Captain Gerber and Sergeant Nagel escorted Aksinya into the courtroom on the main floor of the Rathaus. Aksinya beamed at the configuration of the room. Unlike the chapel in the Cardinal’s house, this was the proper courtroom of Aksinya’s experience. The roof was tall and impressive. A tall and wide solid desk, the judge’s bench sat at one end. Behind it was a large raised seal of the nation and emperor of
. The seats for observers and witnesses within
the courtroom were also light brown. A
rail with a center opening ran across the front between the desk and the
benches. Directly in front of the opening
was a single chair that faced the solid desk, and behind the chair at either
side, was a table each with a couple of regular chairs. It all reminded Aksinya of her adopted
father’s court when he sat in judgment of his people. At that thought, her smiled turned down. Austria
Captain Gerber led Aksinya to the table on the left. She sat. He and Sergeant Nagel stood behind her. After a few minutes, Father Dobrushin entered the courtroom. He wasn’t dressed in Orthodox robes today. He wore a dark suit without a priest’s collar. He paused a moment and glanced around as though he was very familiar with the setting and felt very comfortable there. The Father noted Aksinya and proceeded to the table where she sat. Captain Gerber and Sergeant Nagel nodded to the priest. At the table, he bowed and spoke in Russian, “Princess Aksinya, good morning. Would you permit me to sit at the table with you?”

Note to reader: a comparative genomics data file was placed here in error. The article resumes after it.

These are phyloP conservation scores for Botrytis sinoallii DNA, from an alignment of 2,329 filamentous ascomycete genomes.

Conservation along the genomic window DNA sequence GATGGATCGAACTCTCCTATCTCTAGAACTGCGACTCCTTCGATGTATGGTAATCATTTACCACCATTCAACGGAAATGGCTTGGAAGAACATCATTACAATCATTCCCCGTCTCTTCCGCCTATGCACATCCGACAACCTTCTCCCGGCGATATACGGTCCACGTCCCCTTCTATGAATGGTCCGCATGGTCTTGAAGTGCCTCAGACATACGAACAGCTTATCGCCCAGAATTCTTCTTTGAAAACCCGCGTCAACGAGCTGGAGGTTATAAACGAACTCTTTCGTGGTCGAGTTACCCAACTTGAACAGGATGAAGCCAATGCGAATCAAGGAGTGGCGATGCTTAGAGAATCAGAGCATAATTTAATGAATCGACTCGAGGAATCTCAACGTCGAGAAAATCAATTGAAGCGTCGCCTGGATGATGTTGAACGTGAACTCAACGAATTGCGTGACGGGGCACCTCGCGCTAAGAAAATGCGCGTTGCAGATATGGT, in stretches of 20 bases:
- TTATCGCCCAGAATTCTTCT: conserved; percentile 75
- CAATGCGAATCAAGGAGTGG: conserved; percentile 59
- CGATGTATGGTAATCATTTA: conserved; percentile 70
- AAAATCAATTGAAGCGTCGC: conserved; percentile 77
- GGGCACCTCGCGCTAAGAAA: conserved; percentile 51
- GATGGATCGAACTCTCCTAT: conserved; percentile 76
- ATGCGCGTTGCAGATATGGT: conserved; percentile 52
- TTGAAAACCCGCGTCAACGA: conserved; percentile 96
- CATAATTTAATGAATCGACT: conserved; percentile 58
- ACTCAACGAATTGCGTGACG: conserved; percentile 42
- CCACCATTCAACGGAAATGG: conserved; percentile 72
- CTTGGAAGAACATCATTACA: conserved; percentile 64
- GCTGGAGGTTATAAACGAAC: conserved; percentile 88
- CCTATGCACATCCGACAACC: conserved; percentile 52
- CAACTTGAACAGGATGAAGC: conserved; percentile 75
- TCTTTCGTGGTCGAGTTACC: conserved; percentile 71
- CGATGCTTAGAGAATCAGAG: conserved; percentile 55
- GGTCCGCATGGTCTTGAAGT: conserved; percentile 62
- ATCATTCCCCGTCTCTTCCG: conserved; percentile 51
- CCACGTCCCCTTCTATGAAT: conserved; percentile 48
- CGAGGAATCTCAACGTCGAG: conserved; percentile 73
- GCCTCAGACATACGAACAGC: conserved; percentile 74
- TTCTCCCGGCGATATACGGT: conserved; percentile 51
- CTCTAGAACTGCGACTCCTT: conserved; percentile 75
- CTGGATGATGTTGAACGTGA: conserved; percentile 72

Aksinya almost did not recognize the priest. He had trimmed his beard into the close rakish style worn by many Austrian men. It looked very pleasant on his face. Aksinya felt a twinge of desire that she hadn’t known for a long time and felt a little ashamed. She mumbled, “Good morning, Father Dobrushin.” The volume of her voice increased slightly, “You should not show me so much deference otherwise the nobility of
and the Church will rise up
against you.” Austria
Father Dobrushin smiled, “In spite of that, I shall always honor you, Princess.”
The most important charcter description beyond Aksinya is Dobrushin. We have a new charcter, so to speak. Dobrushin isn't wearing his priestly robes. He has trimmed his beard. He looks much different than before. There are precise reasons for each of these changes and the description. I won't tell you here. This is foreshadowing that you might be able to figure out. The tension and release is obvious in this scene (chapter). It is the result of the trial. In a trial, as I've mentioned before, you have the biuld up to the verdict--that is the release.
The following is a question asked by one of my readers. I'm going to address this over time: I am awaiting for you to write a detailed installment on identifying, and targeting your audience, or audiences...ie, multi-layered story, for various audiences...like CS Lewis did. JustTake care, and keep up the writing; I am enjoying it, and learning a lot.